What? What? Okay! I’m not an Art trader. And Stéphanie is not even my name. Maybe Tiffany is, maybe not. Jean-Louis was right. I am the best. I’m the deputy Director of Interpol for all of South-East Asia, from Thailand all the way east to Irian Jaya. I do have a B.A in Arts though. And a degree in Criminal Law from the University of Alabama in Birmingham. I went to the Police Academy in Singapore, on Onraet Road. I handle all the Art counter theft and counter smuggling in the South East. Based in KL. Which reminds me: I have to turn in the Van Cleef & Arpels earrings in Singapore before I forget. Those were confiscated on an indelicate lady traveller’s ears at Changi airport in Singapore.
Turkish Interpol had suspected for years the existence of a vast antique theft and smuggling ring based in Istanbul. They had suspicions on Ali Pasha, the DJ and Süleyman “Bey” the flea market vendor. The Philosopher was not even remotely on the list.
Ha-ha! What “Intel”! I wanted to bang my fist – or my head – on the table. The Hipster Inspector Mehmet, of course was my contact with Interpol in Istanbul. I set up traps, with quite a number of people in my few weeks here. Just to see who would catch the bait. Oh, surprise.
It took longer to prepare the mission than the actual mission here. About three months. Forging a new identity, building up a fake Facebook, blog, contacts. Photos, pictures. Mr Li is a well-known smuggler in the South-East, but I turned him a while ago. His life outside bars – prison bars, not drinking bars – holds on the tip of my finger.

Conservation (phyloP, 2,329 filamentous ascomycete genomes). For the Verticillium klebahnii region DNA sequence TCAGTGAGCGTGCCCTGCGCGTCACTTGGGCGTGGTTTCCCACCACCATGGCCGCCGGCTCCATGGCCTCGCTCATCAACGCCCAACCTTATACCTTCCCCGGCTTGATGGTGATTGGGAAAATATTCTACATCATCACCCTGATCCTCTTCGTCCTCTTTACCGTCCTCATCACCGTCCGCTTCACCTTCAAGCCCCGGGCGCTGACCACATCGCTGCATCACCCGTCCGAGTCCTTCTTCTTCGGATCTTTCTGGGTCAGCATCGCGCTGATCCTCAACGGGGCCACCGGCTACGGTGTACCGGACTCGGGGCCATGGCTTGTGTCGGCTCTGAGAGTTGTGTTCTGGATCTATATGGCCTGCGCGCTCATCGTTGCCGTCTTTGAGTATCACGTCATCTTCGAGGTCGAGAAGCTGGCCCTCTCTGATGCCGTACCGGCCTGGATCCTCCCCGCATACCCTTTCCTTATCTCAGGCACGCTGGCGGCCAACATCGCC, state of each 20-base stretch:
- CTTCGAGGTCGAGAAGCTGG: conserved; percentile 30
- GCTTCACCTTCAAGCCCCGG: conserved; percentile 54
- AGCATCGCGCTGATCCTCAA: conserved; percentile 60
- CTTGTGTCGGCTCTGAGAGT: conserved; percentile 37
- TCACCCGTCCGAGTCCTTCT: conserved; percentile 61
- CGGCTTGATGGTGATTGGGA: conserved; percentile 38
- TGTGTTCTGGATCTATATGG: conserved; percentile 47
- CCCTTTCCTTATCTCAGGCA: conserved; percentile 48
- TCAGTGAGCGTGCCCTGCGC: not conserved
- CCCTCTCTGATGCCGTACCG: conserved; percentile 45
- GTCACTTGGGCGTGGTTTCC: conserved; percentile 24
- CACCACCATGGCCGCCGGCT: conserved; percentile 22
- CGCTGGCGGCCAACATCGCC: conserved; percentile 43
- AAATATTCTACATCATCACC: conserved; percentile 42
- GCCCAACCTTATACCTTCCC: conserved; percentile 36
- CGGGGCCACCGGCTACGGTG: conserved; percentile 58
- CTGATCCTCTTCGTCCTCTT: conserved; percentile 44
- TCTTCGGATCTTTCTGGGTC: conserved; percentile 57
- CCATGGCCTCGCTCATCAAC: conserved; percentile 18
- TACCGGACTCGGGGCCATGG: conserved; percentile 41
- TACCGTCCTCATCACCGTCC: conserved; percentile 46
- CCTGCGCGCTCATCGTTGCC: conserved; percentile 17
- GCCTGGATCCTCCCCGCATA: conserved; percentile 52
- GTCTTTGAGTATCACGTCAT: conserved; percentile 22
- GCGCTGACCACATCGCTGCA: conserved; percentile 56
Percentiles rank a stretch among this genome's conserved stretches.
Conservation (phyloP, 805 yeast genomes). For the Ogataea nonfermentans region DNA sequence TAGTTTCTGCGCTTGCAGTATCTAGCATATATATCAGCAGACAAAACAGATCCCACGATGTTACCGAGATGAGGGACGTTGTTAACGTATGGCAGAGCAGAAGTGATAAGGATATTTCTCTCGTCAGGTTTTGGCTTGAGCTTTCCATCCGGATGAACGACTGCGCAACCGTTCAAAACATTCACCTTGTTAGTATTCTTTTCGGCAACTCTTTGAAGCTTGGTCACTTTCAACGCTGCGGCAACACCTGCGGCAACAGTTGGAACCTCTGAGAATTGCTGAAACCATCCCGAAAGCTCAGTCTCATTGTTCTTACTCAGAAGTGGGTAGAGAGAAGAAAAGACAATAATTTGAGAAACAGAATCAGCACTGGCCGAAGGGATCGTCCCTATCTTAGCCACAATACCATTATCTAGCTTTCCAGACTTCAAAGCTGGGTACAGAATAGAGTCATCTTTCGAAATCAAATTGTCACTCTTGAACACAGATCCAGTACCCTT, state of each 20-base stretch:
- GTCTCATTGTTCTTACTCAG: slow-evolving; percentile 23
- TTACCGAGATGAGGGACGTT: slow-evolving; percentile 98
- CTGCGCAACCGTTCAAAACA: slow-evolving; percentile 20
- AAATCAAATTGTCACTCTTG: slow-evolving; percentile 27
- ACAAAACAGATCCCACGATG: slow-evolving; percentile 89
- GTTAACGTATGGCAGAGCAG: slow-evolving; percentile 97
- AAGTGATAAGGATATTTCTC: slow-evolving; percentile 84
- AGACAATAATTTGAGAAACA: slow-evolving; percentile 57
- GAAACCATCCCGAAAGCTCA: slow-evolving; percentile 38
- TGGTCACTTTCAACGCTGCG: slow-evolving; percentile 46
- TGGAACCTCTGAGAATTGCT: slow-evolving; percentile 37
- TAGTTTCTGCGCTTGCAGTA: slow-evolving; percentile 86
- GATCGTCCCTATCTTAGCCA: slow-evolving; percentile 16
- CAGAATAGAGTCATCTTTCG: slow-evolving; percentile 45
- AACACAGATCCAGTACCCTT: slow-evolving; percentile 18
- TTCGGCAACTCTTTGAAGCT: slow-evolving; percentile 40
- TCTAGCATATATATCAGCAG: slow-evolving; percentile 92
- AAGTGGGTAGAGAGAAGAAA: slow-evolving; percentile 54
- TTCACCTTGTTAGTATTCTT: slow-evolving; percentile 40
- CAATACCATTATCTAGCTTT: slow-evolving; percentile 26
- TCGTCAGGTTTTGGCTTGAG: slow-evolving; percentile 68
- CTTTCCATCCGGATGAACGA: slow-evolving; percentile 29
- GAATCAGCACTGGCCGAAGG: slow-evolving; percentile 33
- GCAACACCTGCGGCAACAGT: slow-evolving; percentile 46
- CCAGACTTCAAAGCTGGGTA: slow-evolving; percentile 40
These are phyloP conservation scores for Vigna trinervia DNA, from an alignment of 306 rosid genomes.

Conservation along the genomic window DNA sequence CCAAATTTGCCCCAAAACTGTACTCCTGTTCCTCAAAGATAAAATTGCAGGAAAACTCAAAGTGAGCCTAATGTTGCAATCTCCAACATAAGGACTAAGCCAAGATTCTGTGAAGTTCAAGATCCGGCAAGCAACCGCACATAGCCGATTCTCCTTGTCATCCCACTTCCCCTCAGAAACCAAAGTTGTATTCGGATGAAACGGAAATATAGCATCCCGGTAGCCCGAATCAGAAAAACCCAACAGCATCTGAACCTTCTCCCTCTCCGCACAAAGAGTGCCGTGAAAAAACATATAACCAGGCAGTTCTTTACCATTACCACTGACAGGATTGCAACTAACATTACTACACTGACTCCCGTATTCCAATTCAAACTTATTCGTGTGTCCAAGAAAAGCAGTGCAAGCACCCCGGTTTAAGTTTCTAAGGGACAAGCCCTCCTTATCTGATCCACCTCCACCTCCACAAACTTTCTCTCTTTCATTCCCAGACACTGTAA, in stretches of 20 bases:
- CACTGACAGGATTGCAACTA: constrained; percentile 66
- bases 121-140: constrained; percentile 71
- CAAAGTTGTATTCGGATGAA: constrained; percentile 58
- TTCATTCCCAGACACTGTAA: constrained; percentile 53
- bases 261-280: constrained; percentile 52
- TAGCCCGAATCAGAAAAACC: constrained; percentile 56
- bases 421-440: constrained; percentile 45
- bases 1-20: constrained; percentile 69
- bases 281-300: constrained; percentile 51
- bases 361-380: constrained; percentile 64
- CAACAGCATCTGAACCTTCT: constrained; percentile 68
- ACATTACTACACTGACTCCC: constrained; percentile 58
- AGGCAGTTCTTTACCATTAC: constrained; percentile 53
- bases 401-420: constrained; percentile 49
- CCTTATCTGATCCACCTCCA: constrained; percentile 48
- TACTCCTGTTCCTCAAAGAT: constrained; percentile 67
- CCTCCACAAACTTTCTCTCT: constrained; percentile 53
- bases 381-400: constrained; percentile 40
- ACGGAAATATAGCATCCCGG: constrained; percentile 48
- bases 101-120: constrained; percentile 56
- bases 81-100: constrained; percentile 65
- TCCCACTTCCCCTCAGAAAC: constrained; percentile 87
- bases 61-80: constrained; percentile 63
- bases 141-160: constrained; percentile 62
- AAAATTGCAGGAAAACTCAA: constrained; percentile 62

And the museums? That is partly true. Best cover is based on truth. We supply all museums in the region, Bangkok, Kuala, Singapore, Jakarta, etc. with the best pieces we confiscate. When we can trace back the national origin, either by evidence or style. An Angkor Buddha does not look like a Thai Buddha. Style is all. The Penang Museum? True too. It is a pet side project of mine. I am from Georgetown. And though I don’t spend as much time there as I would like, I am setting up a Museum in Penang with a very good friend of mine. Name withheld. We are gathering everyday objects, 19th-20th century from Penang, first, especially the Penang countryside, then from Asia, then everywhere. Turkey included. It is a lovely project.
My mimosa flute is lukewarm again. I don’t drink much, but that’s at least 50% orange juice and only 50% champagne. I lift my hand for another.
Stewart the seagull is still perched on the next table. I think I know what he wants. I pick a lone Lokum on a plate. Hand it to Stewart. He flips a wing, jumps from his table to mine, picks the Lokum delicately from my hand and flies away. Across the water. Towards Asia. Home. Penang.
I lift my refreshed champagne (skip the orange juice) flute in Stewart’s direction. Have a good flight home Stewart. I’ll see you in Penang in a few weeks.
All characters, situations and events are entirely fictitious and but the product of the authors’ bonkers imagination.
All illustrations © Tiffany Choong.
Text © Brian Martin-Onraet spiced with quotes of Tiffany Choong.
Do visit Tiffany’s lovely site at:
This post is dedicated to the people of Istanbul and Turkey. May they find peace soon.